Occupational exposure to carbon monoxide and sulphur dioxide during the manufacture of carbon black

K. Gardiner, W. N. Trethowan, J. M. Harrington, I. A. Calvert, D. C. Glass

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The manufacture of carbon black is known to generate carbon monoxide and sulphur dioxide in the 'production gas' and the pyrolysis products of the 'production gas', respectively. Adverse health effects have been reported as associated with both contaminants (coronary heart disease with carbon monoxide and respiratory morbidity with sulphur dioxide). A major cross-sectional and longitudinal respiratory morbidity study is being conducted to assess the effects of exposure to carbon black on lung function, on chest X-rays and on responses to a questionnaire. The questionnaire includes questions on respiratory and cardiovascular symptoms, so that information regarding confounding exposure is essential.The working population of 18 manufacturing plants in seven European Countries was split into 13 job title numbers (1-13) which were then amalgamated into five job categories (A-E), with an appropriate (statistically) number of samples taken from each plant-job category. In total, 1322 carbon monoxide samples and 1301 sulphur dioxide samples were taken, using actively pumped long-term colorimetnc tubes. In the majority of cases, more than half of the samples in each plant-job category were either zero or trace, thereby preventing the accurate estimation of the average exposure. The highest median carbon monoxide concentration was from the amalgamated data from all 18 plants in job number 9 (furnace operators), the highest median sulphur dioxide concentration was only 'trace'. The large number of zero and trace values also precluded the generation of current and retrospective exposure indices.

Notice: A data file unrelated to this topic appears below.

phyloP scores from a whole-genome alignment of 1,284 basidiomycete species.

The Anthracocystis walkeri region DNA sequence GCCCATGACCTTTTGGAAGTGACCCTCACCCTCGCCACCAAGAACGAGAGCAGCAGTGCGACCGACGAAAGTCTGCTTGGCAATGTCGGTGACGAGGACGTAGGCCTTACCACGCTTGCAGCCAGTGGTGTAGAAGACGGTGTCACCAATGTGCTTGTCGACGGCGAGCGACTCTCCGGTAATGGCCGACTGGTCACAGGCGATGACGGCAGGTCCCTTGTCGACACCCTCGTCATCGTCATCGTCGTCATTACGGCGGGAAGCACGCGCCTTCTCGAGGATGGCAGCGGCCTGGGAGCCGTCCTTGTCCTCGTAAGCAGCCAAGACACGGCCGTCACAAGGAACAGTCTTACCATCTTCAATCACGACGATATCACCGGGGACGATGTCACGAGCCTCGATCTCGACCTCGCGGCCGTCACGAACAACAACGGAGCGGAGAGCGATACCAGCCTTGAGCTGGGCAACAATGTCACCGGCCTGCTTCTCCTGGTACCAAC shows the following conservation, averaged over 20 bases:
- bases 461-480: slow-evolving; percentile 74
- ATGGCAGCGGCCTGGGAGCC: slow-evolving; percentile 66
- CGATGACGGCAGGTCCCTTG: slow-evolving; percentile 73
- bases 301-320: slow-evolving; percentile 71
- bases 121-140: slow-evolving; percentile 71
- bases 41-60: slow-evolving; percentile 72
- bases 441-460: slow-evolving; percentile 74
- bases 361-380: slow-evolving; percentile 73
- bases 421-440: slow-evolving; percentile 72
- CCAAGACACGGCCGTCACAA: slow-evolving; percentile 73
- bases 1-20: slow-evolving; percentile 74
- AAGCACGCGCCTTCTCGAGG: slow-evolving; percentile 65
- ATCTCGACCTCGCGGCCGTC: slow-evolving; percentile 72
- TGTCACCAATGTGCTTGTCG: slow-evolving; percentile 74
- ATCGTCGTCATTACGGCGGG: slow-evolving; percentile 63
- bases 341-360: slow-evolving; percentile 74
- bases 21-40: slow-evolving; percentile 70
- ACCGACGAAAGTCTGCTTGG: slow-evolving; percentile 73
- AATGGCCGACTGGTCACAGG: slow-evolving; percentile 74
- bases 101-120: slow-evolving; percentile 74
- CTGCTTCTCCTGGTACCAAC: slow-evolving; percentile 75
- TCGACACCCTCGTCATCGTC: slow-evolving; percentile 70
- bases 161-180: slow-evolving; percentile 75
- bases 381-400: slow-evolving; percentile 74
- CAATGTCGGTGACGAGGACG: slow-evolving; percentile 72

Original languageEnglish
Pages (from-to)363-372
Number of pages10
JournalAnnals of Occupational Hygiene
Issue number4
Publication statusPublished - Aug 1992
Externally publishedYes

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